Issues relating to alcohol ‘misuse’ can only properly be understood within their social and environmental contexts. This research and practice based book explores social models of alcohol misuse to offer a sociological approach to its treatment.
Through considering the social meaning of women’s alcohol use, the book challenges current policy and practice in the field. It raises concerns about the political role of ‘treatment’ in making women behave, or to be ‘well’, and aims to develop a new approach to women’s drinking and new ways of aiding recovery, at national and local levels.
With contributions from service users, academics and practitioners, this is essential reading for those studying addiction, gender and the social background to alcohol problems.
Alcohol consumption is frequently described as a contemporary, worsening and peculiarly British social problem that requires radical remedial regulation. Informed by historical research and sociological analysis, this book takes an innovative and refreshing look at how public attitudes and the regulation of alcohol have developed through time. It argues that, rather than a response to trends in consumption or harm, ongoing anxieties about alcohol are best understood as ‘hangovers’ derived, in particular, from the Victorian period. The product of several years of research, this book aims to help readers re-evaluate their understandings of drinking. As such, it is essential reading for students, academics and anyone with a serious interest in Britain’s ‘drink problem’.
Alcohol, crime and disorder
Chapter Five traced the lessening in efforts to morally regulate the use
of alcohol in the inter-war period before identifying the beginnings
of a recovery in the 1960s. What was the fate of this renewed moral
regulation project? Simple keyword searches reveal that the number of
references to ‘alcohol or ‘drink/drinking/drinker(s)’ in The Times and
The Guardian rose more or less exponentially between 1965 and 2000.1
There was also a flurry of legislative activity affecting alcohol around
the turn of the
To provide an understanding of recovery and peer-led provision within a Welsh context.
To explore two exemplars: North Wales Recovery Community and Recovery Cymru.
To analyse some of the core considerations of inclusion, identity, (non) commissioning, community and power.
To understand the role that Welsh social workers can play in facilitating, promoting and supporting peer-led provision and recovery.
Between us, we, the authors of this chapter, have more than 120 years of direct experience with alcohol and
The context for a social model
of alcohol use
We know that dependence on, and inappropriate use of, alcohol is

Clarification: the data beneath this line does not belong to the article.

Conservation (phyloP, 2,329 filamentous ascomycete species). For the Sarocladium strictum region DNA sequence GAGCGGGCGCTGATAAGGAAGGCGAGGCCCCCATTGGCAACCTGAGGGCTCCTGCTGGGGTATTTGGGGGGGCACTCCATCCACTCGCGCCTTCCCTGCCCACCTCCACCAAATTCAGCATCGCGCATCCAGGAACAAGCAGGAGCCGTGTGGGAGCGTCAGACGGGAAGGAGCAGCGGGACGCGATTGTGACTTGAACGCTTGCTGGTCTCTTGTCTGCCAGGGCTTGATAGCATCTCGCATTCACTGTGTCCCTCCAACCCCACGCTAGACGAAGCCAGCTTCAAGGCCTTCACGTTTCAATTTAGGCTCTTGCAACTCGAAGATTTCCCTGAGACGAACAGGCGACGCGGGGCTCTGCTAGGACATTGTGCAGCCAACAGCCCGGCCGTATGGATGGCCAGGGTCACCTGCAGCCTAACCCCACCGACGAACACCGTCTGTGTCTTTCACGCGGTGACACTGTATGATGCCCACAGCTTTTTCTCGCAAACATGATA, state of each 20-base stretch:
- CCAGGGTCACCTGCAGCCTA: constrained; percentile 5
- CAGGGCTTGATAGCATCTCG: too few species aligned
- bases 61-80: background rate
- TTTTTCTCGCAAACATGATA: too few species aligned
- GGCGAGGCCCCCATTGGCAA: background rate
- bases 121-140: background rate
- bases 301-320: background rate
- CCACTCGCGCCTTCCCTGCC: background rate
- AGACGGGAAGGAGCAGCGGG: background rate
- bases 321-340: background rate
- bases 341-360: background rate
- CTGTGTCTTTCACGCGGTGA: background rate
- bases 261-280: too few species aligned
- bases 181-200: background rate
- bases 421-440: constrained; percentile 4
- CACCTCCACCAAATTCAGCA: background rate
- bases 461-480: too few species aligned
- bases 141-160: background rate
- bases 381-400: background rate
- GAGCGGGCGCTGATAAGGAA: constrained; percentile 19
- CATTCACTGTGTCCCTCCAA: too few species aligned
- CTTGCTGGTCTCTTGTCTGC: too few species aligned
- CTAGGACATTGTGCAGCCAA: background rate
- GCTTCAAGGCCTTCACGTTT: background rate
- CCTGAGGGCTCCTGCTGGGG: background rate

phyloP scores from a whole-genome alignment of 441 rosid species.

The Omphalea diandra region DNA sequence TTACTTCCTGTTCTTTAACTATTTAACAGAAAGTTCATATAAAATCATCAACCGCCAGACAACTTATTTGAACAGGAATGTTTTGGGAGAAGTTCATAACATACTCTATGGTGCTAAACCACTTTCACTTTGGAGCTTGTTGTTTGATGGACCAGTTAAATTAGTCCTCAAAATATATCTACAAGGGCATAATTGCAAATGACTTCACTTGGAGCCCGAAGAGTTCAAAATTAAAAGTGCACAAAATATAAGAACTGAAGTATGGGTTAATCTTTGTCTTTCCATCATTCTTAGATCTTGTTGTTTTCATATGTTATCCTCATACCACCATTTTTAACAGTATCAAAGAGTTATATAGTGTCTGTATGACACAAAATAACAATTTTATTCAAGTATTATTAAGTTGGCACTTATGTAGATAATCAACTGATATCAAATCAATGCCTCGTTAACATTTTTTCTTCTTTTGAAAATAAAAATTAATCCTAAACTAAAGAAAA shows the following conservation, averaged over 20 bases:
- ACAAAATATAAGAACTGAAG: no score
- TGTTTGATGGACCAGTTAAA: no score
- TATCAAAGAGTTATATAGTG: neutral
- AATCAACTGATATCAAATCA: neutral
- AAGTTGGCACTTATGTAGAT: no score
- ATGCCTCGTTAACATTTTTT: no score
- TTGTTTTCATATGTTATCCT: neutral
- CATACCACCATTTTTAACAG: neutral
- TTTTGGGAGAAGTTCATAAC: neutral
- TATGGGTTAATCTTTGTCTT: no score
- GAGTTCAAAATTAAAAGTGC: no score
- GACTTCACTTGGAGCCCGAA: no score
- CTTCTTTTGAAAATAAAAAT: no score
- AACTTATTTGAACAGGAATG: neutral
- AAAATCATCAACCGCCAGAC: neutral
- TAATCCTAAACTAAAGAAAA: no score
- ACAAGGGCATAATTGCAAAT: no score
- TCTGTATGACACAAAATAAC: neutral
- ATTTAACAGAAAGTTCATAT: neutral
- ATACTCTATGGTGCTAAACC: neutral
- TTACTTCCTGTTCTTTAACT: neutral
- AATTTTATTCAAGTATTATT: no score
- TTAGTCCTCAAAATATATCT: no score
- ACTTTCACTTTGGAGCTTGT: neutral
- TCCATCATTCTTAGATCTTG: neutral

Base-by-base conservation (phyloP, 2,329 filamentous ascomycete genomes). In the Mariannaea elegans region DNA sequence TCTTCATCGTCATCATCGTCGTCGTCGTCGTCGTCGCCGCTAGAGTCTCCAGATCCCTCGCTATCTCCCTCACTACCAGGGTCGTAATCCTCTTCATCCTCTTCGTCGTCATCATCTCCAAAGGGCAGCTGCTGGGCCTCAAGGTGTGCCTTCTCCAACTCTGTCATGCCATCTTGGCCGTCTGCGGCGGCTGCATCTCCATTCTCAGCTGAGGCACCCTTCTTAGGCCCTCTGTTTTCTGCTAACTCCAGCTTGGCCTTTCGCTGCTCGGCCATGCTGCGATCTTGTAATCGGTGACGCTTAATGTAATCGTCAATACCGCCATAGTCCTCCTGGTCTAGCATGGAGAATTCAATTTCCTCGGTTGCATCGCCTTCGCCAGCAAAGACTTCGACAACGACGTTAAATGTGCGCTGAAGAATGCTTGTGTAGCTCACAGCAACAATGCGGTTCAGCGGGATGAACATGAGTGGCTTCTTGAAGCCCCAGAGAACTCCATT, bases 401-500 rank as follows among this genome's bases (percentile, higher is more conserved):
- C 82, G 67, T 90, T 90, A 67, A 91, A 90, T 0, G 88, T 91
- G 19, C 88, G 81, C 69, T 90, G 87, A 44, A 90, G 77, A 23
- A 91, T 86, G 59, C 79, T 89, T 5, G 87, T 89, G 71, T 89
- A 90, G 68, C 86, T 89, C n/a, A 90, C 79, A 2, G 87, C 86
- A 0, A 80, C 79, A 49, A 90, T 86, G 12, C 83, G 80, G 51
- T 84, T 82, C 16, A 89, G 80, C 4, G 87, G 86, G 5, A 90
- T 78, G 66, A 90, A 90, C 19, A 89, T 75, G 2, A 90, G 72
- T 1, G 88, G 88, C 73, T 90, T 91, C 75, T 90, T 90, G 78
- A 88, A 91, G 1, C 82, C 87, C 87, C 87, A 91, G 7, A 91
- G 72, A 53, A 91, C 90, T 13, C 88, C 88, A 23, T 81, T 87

now widely seen as a global social problem. It is closely associated with
crime and violence. It is a major contributory factor to road traffic and
other accidents, resulting in countless deaths and serious injuries. It
creates massive costs in terms of both personal and familial unhappiness
and distress, it creates economic inefficiency and it imposes a massive
burden on healthcare through reducing life
Social workers and other social care professionals regularly face the challenges of working with people with alcohol and other drug problems. Yet many receive little, if any, training for working with these issues. As substance use and its social impact on communities and families rises up the political agenda, this book offers a timely support for social workers and other social care staff working in this area.
Supporting people with alcohol and drug problems addresses the current gap in social work and social care education. It provides a combination of research evidence, policy frameworks, and practical hints and tips for good social work practice. Based around practice examples supplied by social workers from both adults’ and children’s social care, it combines knowledge with action. It also provides an important introduction to the evidence base on assessment, intervention and partnership working with specialist substance use colleagues. This book is for all those working in children’s and adults’ social work and social care settings who are working with people who use, or have problems with, alcohol and other drugs.
Domestic abuse and women’s
use of alcohol
Sarah Galvani, with Christine Toft
For centuries, society has legitimised men’s violence to women at the
hands of their fathers or husbands. In their review of the history of
men’s violence to women, Dobash and Dobash (1979, p 50) highlighted
evidence from the 16th to 19th centuries, which saw the ‘legitimate use
of physical chastisement’ meted out to wives, children and servants from
the husband or father of the house. In some cultures and families, this
belief in a man’s right physically to
Alcohol, young women’s culture
and gender hierarchies
The aim of this chapter is to draw attention to the ways in which social
factors influence how young women’s alcohol issues in the United
Kingdom (UK) are understood. Exploring current debates around
neoliberalism, post-feminism and consumerism, together with my
research on young women’s articulations of femininity within the UK’s
culture of intoxication (Mackiewicz, 2012), I argue that femininity
constitutes a hybrid of complex and contradictory discourses